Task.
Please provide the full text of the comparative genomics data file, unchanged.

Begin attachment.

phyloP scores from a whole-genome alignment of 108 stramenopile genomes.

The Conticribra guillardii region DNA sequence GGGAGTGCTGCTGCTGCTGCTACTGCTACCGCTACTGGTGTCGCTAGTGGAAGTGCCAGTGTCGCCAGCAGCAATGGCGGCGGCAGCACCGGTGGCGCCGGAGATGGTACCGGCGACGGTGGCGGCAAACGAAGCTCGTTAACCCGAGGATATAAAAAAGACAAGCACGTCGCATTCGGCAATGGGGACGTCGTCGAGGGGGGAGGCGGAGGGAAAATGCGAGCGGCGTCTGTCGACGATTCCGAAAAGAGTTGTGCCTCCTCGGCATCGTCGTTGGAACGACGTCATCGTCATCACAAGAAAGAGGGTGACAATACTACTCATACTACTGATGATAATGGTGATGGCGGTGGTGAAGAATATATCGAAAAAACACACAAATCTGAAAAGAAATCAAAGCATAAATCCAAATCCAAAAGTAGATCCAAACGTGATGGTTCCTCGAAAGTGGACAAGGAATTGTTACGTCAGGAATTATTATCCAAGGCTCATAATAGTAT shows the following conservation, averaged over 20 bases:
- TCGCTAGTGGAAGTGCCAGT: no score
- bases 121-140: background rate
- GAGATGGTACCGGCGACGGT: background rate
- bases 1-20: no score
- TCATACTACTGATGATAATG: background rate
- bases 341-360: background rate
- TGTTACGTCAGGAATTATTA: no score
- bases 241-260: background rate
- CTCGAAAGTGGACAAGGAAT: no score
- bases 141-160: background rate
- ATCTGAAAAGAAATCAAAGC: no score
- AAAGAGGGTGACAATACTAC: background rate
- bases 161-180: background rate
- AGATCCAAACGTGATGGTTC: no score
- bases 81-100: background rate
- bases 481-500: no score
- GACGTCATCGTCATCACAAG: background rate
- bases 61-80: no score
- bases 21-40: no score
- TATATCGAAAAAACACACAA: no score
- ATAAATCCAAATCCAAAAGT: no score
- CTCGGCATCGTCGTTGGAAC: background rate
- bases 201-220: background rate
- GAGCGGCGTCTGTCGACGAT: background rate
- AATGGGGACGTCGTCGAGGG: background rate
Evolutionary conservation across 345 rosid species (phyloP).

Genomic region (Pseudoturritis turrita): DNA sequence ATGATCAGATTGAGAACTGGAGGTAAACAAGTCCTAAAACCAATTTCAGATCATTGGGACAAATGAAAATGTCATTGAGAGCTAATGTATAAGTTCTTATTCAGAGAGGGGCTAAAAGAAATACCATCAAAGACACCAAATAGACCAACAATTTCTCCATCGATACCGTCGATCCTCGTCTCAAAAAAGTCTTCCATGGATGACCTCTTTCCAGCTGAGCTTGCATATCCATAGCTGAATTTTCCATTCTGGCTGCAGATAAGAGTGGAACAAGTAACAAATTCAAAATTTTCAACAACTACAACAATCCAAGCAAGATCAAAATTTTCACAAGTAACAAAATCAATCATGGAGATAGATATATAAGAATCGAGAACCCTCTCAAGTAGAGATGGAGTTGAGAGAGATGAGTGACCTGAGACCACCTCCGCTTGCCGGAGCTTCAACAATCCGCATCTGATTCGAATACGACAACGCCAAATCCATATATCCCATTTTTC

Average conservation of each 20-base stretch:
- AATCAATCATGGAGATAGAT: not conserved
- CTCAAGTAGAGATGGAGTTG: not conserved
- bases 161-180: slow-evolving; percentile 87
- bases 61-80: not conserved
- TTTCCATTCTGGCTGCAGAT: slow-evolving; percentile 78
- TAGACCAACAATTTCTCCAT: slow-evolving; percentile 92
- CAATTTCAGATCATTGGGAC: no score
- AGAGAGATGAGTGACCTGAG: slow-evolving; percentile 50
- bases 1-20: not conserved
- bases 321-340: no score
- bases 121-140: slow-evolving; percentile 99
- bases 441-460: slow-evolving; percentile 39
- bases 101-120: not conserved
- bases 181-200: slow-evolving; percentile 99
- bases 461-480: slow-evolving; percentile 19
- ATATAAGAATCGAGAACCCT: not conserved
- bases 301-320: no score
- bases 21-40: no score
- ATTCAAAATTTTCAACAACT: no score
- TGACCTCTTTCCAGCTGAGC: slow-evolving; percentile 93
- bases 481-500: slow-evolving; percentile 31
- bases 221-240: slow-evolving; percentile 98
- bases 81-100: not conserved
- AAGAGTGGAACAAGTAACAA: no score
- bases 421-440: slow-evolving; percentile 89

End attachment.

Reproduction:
phyloP scores from a whole-genome alignment of 108 stramenopile genomes.

The Conticribra guillardii region DNA sequence GGGAGTGCTGCTGCTGCTGCTACTGCTACCGCTACTGGTGTCGCTAGTGGAAGTGCCAGTGTCGCCAGCAGCAATGGCGGCGGCAGCACCGGTGGCGCCGGAGATGGTACCGGCGACGGTGGCGGCAAACGAAGCTCGTTAACCCGAGGATATAAAAAAGACAAGCACGTCGCATTCGGCAATGGGGACGTCGTCGAGGGGGGAGGCGGAGGGAAAATGCGAGCGGCGTCTGTCGACGATTCCGAAAAGAGTTGTGCCTCCTCGGCATCGTCGTTGGAACGACGTCATCGTCATCACAAGAAAGAGGGTGACAATACTACTCATACTACTGATGATAATGGTGATGGCGGTGGTGAAGAATATATCGAAAAAACACACAAATCTGAAAAGAAATCAAAGCATAAATCCAAATCCAAAAGTAGATCCAAACGTGATGGTTCCTCGAAAGTGGACAAGGAATTGTTACGTCAGGAATTATTATCCAAGGCTCATAATAGTAT shows the following conservation, averaged over 20 bases:
- TCGCTAGTGGAAGTGCCAGT: no score
- bases 121-140: background rate
- GAGATGGTACCGGCGACGGT: background rate
- bases 1-20: no score
- TCATACTACTGATGATAATG: background rate
- bases 341-360: background rate
- TGTTACGTCAGGAATTATTA: no score
- bases 241-260: background rate
- CTCGAAAGTGGACAAGGAAT: no score
- bases 141-160: background rate
- ATCTGAAAAGAAATCAAAGC: no score
- AAAGAGGGTGACAATACTAC: background rate
- bases 161-180: background rate
- AGATCCAAACGTGATGGTTC: no score
- bases 81-100: background rate
- bases 481-500: no score
- GACGTCATCGTCATCACAAG: background rate
- bases 61-80: no score
- bases 21-40: no score
- TATATCGAAAAAACACACAA: no score
- ATAAATCCAAATCCAAAAGT: no score
- CTCGGCATCGTCGTTGGAAC: background rate
- bases 201-220: background rate
- GAGCGGCGTCTGTCGACGAT: background rate
- AATGGGGACGTCGTCGAGGG: background rate
Evolutionary conservation across 345 rosid species (phyloP).

Genomic region (Pseudoturritis turrita): DNA sequence ATGATCAGATTGAGAACTGGAGGTAAACAAGTCCTAAAACCAATTTCAGATCATTGGGACAAATGAAAATGTCATTGAGAGCTAATGTATAAGTTCTTATTCAGAGAGGGGCTAAAAGAAATACCATCAAAGACACCAAATAGACCAACAATTTCTCCATCGATACCGTCGATCCTCGTCTCAAAAAAGTCTTCCATGGATGACCTCTTTCCAGCTGAGCTTGCATATCCATAGCTGAATTTTCCATTCTGGCTGCAGATAAGAGTGGAACAAGTAACAAATTCAAAATTTTCAACAACTACAACAATCCAAGCAAGATCAAAATTTTCACAAGTAACAAAATCAATCATGGAGATAGATATATAAGAATCGAGAACCCTCTCAAGTAGAGATGGAGTTGAGAGAGATGAGTGACCTGAGACCACCTCCGCTTGCCGGAGCTTCAACAATCCGCATCTGATTCGAATACGACAACGCCAAATCCATATATCCCATTTTTC

Average conservation of each 20-base stretch:
- AATCAATCATGGAGATAGAT: not conserved
- CTCAAGTAGAGATGGAGTTG: not conserved
- bases 161-180: slow-evolving; percentile 87
- bases 61-80: not conserved
- TTTCCATTCTGGCTGCAGAT: slow-evolving; percentile 78
- TAGACCAACAATTTCTCCAT: slow-evolving; percentile 92
- CAATTTCAGATCATTGGGAC: no score
- AGAGAGATGAGTGACCTGAG: slow-evolving; percentile 50
- bases 1-20: not conserved
- bases 321-340: no score
- bases 121-140: slow-evolving; percentile 99
- bases 441-460: slow-evolving; percentile 39
- bases 101-120: not conserved
- bases 181-200: slow-evolving; percentile 99
- bases 461-480: slow-evolving; percentile 19
- ATATAAGAATCGAGAACCCT: not conserved
- bases 301-320: no score
- bases 21-40: no score
- ATTCAAAATTTTCAACAACT: no score
- TGACCTCTTTCCAGCTGAGC: slow-evolving; percentile 93
- bases 481-500: slow-evolving; percentile 31
- bases 221-240: slow-evolving; percentile 98
- bases 81-100: not conserved
- AAGAGTGGAACAAGTAACAA: no score
- bases 421-440: slow-evolving; percentile 89